I believe in the journey but I also believe in getting desired results. When it comes to hitting our goals and accomplishing what we set our heart and mind towards, there’s two things: results and ugly excuses for not achieving results. Humanity and therefore, society, is really good at pointing the finger and making excuses. Most, simply accept that. In the west and let’s just focus in on America—our days are full of over stimulation, jam-packed with activity, most being pulled in a thousand different directions, and primarily depressed. It’s sad, but true!! Side note, but did you know that prescribed anti-depressants have gone up 400% in the last 30 years! According to data from the Centers for Disease Control and Prevention (CDC), more than 1 in 10 Americans over age 12 now takes an antidepressant, the study finds, and yet two-thirds of those with severe symptoms of depression do not take antidepressants at all. This says a lot and things must change!!!.....BUT, this is not the topic of this article and we’ll move on for now.
I’ve worked with some very passionate, talented people who have not been able to achieve the results they should have, and It wasn’t for lack of trying; it was lack of good habits.
Your habits, patterns, and routines determine the direction of your life, so it should come as no surprise that successful people have successful habits. The saying is true, “you sow a thought, you reap and attitude, sow an attitude reap an action, sow an action, reap a habit, sow a habit and reap your character, sow your character and reap your destiny”. There’s much to say about habits and routines that lead to success and fulfillment in life, but let’s start with these three:
Your morning as well as you night routine is key to your effectiveness. I know the cultural and business trend right now is toward flexible schedules, but while you’re in bed sleeping, someone else is out working. The benefit of a disciplined life could not be praised enough. And, the fact is, most CEOs and high achievers aren’t sleeping until noon and rolling into the office midafternoon. They get up early and attack the day. In interview after interview, they say their routine starts with getting up around 4, 5 or 6 a.m. and using the two or three hours before they get into the office to focus and prepare for the day ahead. That may mean exercise, meditation, catching up on current events pertinent to the business or any number of things, but when they do arrive at work, they are more productive and achieve more than most.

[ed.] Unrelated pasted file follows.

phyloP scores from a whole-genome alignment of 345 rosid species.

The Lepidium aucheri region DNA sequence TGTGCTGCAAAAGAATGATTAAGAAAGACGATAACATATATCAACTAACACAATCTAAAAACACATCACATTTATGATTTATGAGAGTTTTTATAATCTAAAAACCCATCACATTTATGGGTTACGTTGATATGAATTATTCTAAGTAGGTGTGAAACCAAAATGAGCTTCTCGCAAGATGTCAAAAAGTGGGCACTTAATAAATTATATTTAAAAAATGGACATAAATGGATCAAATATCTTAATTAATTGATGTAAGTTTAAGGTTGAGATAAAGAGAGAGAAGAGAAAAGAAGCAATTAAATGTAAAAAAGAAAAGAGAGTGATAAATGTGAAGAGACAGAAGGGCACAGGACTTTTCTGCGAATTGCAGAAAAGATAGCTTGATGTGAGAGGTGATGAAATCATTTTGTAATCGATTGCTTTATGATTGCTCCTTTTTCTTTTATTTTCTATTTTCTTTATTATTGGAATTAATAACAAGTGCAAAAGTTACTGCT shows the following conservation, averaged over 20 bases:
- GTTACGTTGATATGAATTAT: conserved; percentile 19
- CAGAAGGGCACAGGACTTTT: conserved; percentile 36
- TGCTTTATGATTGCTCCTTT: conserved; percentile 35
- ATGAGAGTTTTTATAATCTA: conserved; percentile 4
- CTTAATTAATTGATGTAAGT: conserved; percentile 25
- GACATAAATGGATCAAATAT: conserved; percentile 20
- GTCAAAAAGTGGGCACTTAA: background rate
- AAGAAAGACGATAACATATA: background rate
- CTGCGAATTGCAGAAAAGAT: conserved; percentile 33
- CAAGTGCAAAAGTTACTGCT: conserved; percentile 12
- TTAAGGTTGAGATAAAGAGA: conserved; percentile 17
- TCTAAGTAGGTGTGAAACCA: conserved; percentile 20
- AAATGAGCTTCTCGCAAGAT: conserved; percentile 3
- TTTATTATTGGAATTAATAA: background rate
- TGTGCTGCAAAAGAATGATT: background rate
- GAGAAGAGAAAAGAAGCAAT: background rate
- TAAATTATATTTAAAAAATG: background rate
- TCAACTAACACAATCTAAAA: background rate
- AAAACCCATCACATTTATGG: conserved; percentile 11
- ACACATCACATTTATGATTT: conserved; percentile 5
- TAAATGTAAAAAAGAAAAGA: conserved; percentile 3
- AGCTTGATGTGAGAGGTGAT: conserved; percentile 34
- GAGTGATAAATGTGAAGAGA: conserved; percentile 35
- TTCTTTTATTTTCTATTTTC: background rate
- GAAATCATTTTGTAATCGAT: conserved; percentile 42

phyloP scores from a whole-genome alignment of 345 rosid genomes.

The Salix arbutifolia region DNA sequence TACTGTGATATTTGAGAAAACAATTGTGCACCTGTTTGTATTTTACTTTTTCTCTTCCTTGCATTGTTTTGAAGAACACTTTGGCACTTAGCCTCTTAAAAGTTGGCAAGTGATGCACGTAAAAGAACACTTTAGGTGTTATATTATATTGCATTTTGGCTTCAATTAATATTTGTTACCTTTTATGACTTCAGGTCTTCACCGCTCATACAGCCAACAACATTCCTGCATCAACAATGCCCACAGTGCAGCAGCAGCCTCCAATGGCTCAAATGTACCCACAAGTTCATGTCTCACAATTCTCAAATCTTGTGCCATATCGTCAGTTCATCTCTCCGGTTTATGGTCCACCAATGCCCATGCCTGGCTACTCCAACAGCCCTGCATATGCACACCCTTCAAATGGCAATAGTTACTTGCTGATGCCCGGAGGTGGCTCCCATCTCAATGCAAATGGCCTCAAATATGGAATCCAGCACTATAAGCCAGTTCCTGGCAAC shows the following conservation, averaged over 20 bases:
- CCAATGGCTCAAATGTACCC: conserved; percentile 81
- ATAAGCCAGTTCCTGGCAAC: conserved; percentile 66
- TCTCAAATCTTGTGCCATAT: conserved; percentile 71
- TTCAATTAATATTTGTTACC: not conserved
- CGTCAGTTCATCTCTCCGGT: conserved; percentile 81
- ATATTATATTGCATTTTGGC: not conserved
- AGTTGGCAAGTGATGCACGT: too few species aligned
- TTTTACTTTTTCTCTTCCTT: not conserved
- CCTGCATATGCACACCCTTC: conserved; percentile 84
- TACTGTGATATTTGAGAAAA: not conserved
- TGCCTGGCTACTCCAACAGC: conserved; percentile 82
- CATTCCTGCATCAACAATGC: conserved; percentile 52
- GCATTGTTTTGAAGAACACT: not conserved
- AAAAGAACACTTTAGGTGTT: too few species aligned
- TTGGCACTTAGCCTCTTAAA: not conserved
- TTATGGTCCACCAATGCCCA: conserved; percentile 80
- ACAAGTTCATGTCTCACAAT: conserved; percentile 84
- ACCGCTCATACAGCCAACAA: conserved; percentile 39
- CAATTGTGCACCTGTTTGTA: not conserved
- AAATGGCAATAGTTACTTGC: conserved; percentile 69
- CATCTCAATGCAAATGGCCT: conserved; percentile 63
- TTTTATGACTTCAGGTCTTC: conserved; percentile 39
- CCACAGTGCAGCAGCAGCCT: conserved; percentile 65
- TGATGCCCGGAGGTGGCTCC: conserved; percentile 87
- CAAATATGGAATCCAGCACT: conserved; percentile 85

The old saying “the early bird gets the worm” came about for a reason. The people who are up and doing are the people who seize the opportunities first, so get up out of bed and put in the extra time and effort it takes to chase success. It’s not going to wait around for you.
There is nothing wrong with having long-range goals and dreams, but what you do today greatly affects whether or not you will achieve your future dreams. You have to intentionally design each and every day in a way that leads to getting things done that will maximize your results. That does not mean being busy every minute of the day just for the sake of being busy. That means knowing what is important and focusing on those things.
Every night, or in those early morning hours you are using to prepare for the day ahead, set your daily goals. Don’t make goals for the entire week. Just for the upcoming day. Ask yourself what you must get done each day that will produce the most results and only work on those things. And make setting those goals a daily habit.
Even if you set the goals, if you aren’t focused—and by that I mean working on what’s important now—you won’t be successful. Successful people always know what is important in the moment, they are relentless in getting it done, and they don’t get distracted by unimportant stuff. They have the ability to stay focusedwhen other people are unfocused, which is no easy feat the higher up you move in an organization, because everyone wants a piece of your attention.
If you want to be successful, you’ve got to develop the discipline not to let anything take your focus off the important things that will get results. Sure, it’s going to take a lot of practice to develop that discipline, but at the end of the day those results are going to totally be worth the hard work.
Truth be told: Winning and success can be quite often boring. It’s doing the same successful thing over and over again. But there is a scoreboard in life and business, and establishing repetitive habits that lead to effective performance is the key to winning results—and results are what matters.